Author Archives: James O. Birr, III, Esq.
Many new home purchases in Florida include some sort of home warranty agreement. Home warranties in Florida are governed by Chapter 634 of the Florida Statutes. As is usually the case, the “devil is in the details” in terms of … Read Full Post
Homeowners’ Associations in Florida and the Marketable Record Title Act: Are Your Governing Documents Still Valid?
Florida homeowner and condominium associations’ governing documents (declaration, bylaws and articles of association) are critical for maintaining order and enforcing rules and regulations. These governing documents are recorded in the public records of the county where the association community resides. … Read Full Post
In Florida, an insurance company may have a duty to defend and/or indemnify its insured. The insurance company’s duty to defend its insured (as in defending the insured in a lawsuit) is broader than its duty to indemnify (as in paying for damages caused by the insured). The duty to defend is separate and apart from the duty to indemnify. Read Full Post
Under Florida law, individual design professionals can be held liable for professional negligence, even if they did not personally contract for the professional services. Moransais v. Heathman. Moreover, Florida’s statutes governing engineering, architecture and geology make clear that individual design professionals are not automatically absolved of liability simply because they are not parties to a contract. Read Full Post
Florida construction lien law allows certain parties who perform construction work to record construction liens if they are not paid. A construction lien is proper when a lienor has not been paid for labor, services, materials or other items furnished in connection with a construction project. Sometimes, however, when a construction lien is recorded, an owner or contractor, subcontractor or sub-subcontractor may argue the construction lien is fraudulent. A party that records a fraudulent lien can be subject to punitive damages, attorneys’ fees, and felony charges. Read Full Post
Roadwork and other governmental projects are prevalent in Florida and often require the government to acquire private property. Both the Florida Constitution and the United States Constitution provide that no private property shall be taken for a public purpose without full compensation. A land owner’s constitutional right to full compensation for property taken by the government includes the ability to recover reasonable attorneys’ fees in the process. JEA v. Williams. The ability to recover attorneys’ fees, even in pre-suit negotiations, is an important consideration for owners when dealing with a government entity seeking to acquire the owner’s real property. Read Full Post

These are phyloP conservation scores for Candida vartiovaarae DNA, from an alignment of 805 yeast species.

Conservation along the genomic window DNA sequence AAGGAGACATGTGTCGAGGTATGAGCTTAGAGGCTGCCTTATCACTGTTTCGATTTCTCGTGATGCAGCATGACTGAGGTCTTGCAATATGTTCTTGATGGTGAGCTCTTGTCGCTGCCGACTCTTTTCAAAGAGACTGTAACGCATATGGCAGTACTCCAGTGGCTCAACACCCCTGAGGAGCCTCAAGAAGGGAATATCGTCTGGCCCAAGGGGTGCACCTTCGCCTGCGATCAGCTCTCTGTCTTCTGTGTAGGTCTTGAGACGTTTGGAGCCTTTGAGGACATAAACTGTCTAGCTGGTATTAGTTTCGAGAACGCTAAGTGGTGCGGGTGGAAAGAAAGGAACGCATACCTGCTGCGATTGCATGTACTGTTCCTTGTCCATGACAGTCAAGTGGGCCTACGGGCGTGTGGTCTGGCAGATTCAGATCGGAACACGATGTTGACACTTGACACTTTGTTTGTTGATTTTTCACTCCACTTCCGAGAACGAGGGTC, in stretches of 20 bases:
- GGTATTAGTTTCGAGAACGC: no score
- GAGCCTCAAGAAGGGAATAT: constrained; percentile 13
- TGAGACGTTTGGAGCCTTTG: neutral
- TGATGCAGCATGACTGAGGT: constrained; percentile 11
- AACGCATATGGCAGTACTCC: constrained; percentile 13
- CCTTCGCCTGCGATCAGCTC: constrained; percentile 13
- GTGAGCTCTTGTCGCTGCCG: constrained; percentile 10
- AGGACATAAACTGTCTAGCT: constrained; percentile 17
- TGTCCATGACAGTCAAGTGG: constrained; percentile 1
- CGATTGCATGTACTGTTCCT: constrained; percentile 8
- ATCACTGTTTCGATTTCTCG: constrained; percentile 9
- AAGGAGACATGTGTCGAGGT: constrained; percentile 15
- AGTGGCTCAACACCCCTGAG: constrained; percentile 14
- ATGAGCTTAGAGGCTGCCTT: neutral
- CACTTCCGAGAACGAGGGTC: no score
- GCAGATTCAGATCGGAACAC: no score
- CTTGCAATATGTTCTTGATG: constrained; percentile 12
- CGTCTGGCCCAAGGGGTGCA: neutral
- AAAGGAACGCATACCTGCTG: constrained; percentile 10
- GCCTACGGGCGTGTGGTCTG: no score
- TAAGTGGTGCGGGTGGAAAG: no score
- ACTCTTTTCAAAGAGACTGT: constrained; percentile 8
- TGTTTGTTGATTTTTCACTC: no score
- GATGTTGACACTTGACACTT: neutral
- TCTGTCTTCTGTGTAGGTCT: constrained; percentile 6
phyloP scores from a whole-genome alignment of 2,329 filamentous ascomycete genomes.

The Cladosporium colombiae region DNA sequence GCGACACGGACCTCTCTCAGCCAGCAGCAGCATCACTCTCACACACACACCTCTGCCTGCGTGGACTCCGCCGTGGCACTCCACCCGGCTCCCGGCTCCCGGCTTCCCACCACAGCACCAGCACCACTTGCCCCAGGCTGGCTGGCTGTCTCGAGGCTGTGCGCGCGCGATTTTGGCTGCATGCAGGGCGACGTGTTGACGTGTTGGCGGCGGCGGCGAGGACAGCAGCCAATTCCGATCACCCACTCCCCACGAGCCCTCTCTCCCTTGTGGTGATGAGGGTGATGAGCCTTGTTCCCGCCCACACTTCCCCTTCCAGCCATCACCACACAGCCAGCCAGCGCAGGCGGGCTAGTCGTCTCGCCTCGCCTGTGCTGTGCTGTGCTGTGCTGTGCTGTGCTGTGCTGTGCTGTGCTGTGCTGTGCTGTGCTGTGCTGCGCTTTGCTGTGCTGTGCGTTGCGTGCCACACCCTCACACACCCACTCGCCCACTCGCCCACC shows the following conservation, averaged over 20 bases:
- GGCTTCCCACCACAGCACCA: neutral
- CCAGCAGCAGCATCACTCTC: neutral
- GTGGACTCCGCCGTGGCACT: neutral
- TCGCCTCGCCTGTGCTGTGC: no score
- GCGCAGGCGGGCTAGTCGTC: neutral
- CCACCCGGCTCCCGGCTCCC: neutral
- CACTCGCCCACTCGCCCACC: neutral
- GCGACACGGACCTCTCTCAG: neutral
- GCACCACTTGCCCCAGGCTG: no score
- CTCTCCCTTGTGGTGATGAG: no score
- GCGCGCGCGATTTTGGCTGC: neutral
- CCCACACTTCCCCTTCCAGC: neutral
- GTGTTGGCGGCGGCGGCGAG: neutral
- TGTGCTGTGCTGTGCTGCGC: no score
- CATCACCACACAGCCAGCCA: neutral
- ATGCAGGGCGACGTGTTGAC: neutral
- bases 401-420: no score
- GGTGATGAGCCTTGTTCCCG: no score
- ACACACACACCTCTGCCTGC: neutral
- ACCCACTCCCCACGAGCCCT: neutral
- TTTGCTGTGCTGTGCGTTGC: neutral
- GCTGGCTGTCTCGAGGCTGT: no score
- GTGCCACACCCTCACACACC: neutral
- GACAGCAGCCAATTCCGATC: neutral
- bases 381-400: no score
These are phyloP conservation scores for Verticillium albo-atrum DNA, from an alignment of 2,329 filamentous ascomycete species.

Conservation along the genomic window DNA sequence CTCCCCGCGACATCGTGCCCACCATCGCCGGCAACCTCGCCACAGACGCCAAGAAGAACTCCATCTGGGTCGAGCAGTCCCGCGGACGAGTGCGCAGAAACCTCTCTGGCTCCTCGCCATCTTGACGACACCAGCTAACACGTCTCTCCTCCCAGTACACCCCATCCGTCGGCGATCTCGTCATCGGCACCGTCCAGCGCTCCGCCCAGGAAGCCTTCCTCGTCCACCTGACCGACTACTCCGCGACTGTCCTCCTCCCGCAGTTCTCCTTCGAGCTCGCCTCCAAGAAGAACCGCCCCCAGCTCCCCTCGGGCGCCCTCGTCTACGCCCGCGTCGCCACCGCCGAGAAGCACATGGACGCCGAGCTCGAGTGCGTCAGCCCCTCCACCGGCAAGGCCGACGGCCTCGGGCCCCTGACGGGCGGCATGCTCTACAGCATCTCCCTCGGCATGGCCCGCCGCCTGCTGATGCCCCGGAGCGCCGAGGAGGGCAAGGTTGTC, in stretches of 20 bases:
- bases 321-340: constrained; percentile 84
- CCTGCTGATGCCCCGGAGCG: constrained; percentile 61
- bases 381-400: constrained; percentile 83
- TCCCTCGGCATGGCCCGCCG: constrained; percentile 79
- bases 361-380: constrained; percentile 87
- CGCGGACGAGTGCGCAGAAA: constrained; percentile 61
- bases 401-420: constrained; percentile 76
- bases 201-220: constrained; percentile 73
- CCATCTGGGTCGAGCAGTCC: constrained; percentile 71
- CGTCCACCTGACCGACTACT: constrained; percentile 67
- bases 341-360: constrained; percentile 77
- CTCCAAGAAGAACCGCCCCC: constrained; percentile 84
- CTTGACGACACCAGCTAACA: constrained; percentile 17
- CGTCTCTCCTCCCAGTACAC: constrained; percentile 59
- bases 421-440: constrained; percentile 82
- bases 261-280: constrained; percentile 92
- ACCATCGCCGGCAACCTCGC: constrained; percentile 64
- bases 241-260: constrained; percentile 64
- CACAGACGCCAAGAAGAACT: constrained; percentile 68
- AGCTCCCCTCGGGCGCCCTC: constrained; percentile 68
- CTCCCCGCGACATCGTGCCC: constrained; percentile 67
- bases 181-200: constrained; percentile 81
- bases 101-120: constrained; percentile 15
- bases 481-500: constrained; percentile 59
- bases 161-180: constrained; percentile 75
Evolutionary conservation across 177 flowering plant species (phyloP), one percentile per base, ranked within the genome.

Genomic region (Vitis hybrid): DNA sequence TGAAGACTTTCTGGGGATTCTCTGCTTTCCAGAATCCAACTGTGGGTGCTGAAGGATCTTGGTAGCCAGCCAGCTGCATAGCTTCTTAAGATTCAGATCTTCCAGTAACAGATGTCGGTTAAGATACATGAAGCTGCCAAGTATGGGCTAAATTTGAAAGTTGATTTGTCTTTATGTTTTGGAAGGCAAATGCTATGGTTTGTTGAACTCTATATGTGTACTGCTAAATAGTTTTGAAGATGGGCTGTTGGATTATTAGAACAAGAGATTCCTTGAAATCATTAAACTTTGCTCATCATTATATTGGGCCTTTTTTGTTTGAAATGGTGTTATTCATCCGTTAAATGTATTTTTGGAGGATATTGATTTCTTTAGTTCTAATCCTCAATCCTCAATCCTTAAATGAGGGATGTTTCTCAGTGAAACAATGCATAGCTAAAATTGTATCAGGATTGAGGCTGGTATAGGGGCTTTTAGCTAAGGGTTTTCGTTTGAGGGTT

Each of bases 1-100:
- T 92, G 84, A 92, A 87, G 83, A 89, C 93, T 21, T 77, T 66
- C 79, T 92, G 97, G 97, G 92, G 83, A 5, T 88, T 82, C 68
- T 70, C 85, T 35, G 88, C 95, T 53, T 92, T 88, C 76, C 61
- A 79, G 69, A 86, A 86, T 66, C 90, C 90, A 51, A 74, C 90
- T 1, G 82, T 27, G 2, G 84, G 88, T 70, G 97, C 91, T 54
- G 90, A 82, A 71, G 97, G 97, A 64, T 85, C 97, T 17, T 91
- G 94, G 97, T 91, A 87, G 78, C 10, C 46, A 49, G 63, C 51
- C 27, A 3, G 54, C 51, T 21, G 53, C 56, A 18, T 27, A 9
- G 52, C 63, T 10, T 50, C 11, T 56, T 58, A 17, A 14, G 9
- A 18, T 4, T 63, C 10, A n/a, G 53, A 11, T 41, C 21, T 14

Business owners must determine the type of workers they will utilize to operate successfully. In some cases, owners think they are hiring independent contractors but, in reality, those workers may actually be employees. Failure to properly classify workers can result in fines, penalties, and payment of back taxes, so it is important that business owners understand the legal distinctions between an independent contractor and an employee. Read Full Post
Florida Construction Lien law is designed to protect laborers and materialmen with the greatest protection that justice and equity afford. Tuttle/White Constructors, Inc. v. Hughes Supply, Inc. But just how should materialmen/ material suppliers (a “supplier”) go about protecting themselves under the Florida lien and bond law to better ensure payment? While the supplier certainly has payment rights under its contract for the materials, it is always better to have additional mechanisms to get paid. The focus of this post is to discuss ways in which a supplier can better protect its rights under the Florida Construction Lien Law (“Lien Law”). Read Full Post
Contractors who perform excavation work in Florida must be aware of the requirements set forth in Chapter 556 of the Florida Statutes, known as the Underground Facility Damage Prevention and Safety Act (“Act”). Failing to follow the procedures set forth in the Act can result in civil and criminal penalties, including monetary damages. This post focuses on some of the requirements of the Act related to excavation work that is not beneath the waters of the State of Florida. Read Full Post
Community Association Managers (CAMS) in Florida are vital to the survival of condominium associations and homeowners’ associations. Associations and their board members rely on CAMS to ensure the associations run smoothly. CAMS must be licensed through the Florida Department of Business and Professional Regulation, and are governed by the Florida Statutes and the Florida Administrative Code. See Fla. Stat. 468.431-461.438 and Florida Administrative Code 61E14-2.001.
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